C.S. Lewis's Approach to Apologetics

This seminar, though it will touch on some of the questions that plagued Lewis in his own pilgrimage to faith, is primarily concerned with Lewis’s approach to apologetics. Lewis was brilliant at shaping and honing a rational argument; but sensed that human beings are complex and more than merely rational creatures. Lewis’s method incorporated a wide range of approaches.

One encounters a self-effacing humility and honesty in his writing; he is not at all condescending in his apologetic work. Brilliant as he was, his arguments do not set him apart from his audience, but place him on the same road with his listeners as a fellow pilgrim. Furthermore, Lewis was a master at the use of the imagination; he was able to develop images and metaphors in order to help his audience grasp difficult concepts. He used analogies as an artist uses his brush. Lewis had a first rate mind and a poet’s power of expression.

I. Introduction to Lewis’s Apologetic Methods

II. Appealing to the Whole Person

A. George MacDonald’s Annals of a Quiet Neighborhood.
B. What Makes Up the Soul?
C. Perhaps Reason is the Weakest Facet of the Soul.
D. Romans 1:18 'We suppress the truth in our unrighteousness.'

III. 'Reality is Iconoclastic'

A. Explain the Concept.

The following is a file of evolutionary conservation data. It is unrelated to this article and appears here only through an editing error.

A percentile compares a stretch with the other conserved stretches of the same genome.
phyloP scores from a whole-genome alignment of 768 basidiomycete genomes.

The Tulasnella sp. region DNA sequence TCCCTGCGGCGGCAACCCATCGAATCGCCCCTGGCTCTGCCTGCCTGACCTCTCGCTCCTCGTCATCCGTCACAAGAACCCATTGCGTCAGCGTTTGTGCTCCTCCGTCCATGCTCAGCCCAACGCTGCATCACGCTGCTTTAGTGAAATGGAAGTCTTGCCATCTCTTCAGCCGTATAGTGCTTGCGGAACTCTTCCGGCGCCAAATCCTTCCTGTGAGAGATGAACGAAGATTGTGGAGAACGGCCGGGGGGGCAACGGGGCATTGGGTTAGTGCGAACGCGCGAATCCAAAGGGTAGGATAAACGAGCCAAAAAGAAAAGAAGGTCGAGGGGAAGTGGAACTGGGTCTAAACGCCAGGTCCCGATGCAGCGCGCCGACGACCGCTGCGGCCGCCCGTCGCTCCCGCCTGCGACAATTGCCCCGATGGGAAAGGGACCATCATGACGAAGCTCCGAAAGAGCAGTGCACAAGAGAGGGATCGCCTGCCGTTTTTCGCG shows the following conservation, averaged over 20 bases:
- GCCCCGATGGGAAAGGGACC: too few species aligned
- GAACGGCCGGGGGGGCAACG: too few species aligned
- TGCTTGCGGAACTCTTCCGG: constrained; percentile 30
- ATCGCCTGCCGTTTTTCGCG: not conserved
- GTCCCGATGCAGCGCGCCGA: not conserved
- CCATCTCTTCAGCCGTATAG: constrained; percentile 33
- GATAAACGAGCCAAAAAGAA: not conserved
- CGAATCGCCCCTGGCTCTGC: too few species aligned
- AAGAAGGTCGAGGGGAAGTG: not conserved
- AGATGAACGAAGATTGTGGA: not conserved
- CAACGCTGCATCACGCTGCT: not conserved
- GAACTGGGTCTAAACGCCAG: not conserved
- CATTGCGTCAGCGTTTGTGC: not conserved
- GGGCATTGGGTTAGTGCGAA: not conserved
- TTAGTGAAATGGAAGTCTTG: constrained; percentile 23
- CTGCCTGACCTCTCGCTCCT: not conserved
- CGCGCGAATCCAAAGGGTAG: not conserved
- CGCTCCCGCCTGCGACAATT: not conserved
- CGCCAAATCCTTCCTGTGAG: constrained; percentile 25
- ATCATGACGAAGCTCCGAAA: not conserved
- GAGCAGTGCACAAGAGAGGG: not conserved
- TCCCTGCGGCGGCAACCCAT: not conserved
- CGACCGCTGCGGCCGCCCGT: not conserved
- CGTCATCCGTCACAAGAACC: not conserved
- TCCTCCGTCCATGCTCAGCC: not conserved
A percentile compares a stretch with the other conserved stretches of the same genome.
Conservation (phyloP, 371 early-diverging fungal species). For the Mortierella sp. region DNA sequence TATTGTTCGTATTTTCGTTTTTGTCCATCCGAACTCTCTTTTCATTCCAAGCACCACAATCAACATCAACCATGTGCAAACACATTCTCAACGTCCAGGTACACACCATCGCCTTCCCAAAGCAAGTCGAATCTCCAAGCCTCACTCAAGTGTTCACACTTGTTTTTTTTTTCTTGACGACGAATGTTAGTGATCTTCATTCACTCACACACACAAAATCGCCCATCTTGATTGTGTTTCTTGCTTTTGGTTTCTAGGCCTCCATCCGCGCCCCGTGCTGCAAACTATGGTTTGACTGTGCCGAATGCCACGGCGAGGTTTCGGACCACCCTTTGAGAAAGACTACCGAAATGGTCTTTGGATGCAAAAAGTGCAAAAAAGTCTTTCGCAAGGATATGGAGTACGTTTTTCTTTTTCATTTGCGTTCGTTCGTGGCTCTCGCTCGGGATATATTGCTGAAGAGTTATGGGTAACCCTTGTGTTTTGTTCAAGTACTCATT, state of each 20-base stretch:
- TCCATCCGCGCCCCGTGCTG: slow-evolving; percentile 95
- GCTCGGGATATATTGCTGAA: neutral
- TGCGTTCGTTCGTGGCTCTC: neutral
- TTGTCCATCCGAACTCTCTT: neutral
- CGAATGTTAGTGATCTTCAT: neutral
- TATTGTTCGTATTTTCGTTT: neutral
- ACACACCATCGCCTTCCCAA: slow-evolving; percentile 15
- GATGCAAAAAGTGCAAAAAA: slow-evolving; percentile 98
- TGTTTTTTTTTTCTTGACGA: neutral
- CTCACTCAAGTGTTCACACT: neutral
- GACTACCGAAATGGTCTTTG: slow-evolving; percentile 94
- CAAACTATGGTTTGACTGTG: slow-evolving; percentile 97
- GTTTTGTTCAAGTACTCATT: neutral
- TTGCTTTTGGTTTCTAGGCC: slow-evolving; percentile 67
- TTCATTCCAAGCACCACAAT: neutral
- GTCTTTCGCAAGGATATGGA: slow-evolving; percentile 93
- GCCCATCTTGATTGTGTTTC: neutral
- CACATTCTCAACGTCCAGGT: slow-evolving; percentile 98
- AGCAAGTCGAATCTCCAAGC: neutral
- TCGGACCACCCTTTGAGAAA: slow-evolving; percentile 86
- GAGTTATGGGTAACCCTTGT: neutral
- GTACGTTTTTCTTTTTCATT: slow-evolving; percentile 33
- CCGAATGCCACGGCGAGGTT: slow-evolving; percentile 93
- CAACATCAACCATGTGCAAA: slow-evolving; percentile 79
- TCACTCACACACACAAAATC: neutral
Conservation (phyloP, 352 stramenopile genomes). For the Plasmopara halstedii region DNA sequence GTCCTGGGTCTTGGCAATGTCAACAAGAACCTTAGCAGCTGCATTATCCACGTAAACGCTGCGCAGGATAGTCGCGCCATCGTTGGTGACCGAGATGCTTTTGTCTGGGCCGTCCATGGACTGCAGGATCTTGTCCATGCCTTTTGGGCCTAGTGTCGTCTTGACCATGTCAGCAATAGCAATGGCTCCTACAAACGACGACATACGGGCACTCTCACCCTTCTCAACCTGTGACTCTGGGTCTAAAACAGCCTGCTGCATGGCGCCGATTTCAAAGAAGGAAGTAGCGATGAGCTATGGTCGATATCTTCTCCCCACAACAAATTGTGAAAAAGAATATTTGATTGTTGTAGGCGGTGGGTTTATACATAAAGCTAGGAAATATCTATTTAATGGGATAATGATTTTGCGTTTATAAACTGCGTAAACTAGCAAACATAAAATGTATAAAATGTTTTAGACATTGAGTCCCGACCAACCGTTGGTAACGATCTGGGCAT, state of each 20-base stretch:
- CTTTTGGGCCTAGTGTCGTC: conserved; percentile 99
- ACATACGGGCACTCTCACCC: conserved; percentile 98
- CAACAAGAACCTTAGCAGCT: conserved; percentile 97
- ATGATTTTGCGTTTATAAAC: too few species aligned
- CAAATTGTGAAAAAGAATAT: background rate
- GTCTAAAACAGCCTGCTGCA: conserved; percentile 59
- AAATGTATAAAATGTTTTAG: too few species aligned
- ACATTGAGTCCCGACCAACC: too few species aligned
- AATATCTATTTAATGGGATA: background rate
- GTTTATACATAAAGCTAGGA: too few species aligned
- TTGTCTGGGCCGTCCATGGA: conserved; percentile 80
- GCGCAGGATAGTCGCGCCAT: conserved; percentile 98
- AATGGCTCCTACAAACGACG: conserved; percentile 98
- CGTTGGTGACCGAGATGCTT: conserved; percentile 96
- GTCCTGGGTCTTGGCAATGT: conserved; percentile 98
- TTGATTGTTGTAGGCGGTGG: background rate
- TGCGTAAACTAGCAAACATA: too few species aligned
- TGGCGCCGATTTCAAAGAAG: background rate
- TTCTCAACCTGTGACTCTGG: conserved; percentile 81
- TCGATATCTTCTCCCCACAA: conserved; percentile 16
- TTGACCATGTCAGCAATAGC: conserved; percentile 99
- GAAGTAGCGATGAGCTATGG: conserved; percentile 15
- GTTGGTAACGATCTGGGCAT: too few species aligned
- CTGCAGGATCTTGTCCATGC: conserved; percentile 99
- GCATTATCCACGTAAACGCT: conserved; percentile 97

B. It is an Old Idea.
C. Note the Difference Between Truth and Opinion.
D. The Place of Humility in the Pursuit of Truth – A Vital Feature of Lewis’s Apologetic Method.
E. Apologetics and Spiritual Health – Secure in the love of Christ.
   1. Is pride the great sin? Could Lewis and Augustine be wrong?
   2. What is antecedent to pride?

IV. The Use of Fiction in Apologetics

A. Definition Means 'Of the finite'.
   1. We define things by their limitation and their function. Things defined must be distinguished from other things by virtue of their limitations. They must be small enough to wrap words around them in order to define them.
   2. How do we define God? He stands outside the category of definition.
   3. Jesus used simile to describe the Kingdom of Heaven; 'The Kingdom of Heaven is like…'
B. The Use of Metaphor.
   1. The Pupil’s Metaphor.
   2. The Master’s Metaphor.
   3. Transposition.
   4. The Hamlet-Shakespeare Illustration.
C. C.S. Lewis’s Practice in Using Fiction in His Apologetics 'The imaginative man in me is older and has been more continually operative than the rational man.' C.S. Lewis.
   1. Lewis’s First Explicitly Christian Book was a Work of Apologetic Fiction: The Pilgrim’s Regress: An Allegorical Apology for Reason, Romance and the Christian Faith.
   2. Out of the Silent Planet – 'Any amount of theology can be smuggled into people’s minds under the guise of romance', C.S. Lewis.
   3. The Myth of Lewis’s retreat from the area of rigorous apologetic debate to escape into fiction after his debate with G.E.M. Anscombe at the Oxford Socratic Club.
      a. Explain the circumstances of the debate and the falsehoods that grew up around it.
      b. Lewis was always interested in both the rigorous academic approach to apologetics as well as the use of fiction.
      c. 'Past watchful dragons.'
    4.  Summary

V. Conclusion

We apologise that there is a brief gap in the recorded audio about 15 minutes into this talk.

© 2006 Jerry Root
Dr Jerry Root carried out research on C.S. Lewis for his doctorate and has taught courses in philosophy and on C.S. Lewis for over ten years. He is the author of The Quotable Lewis.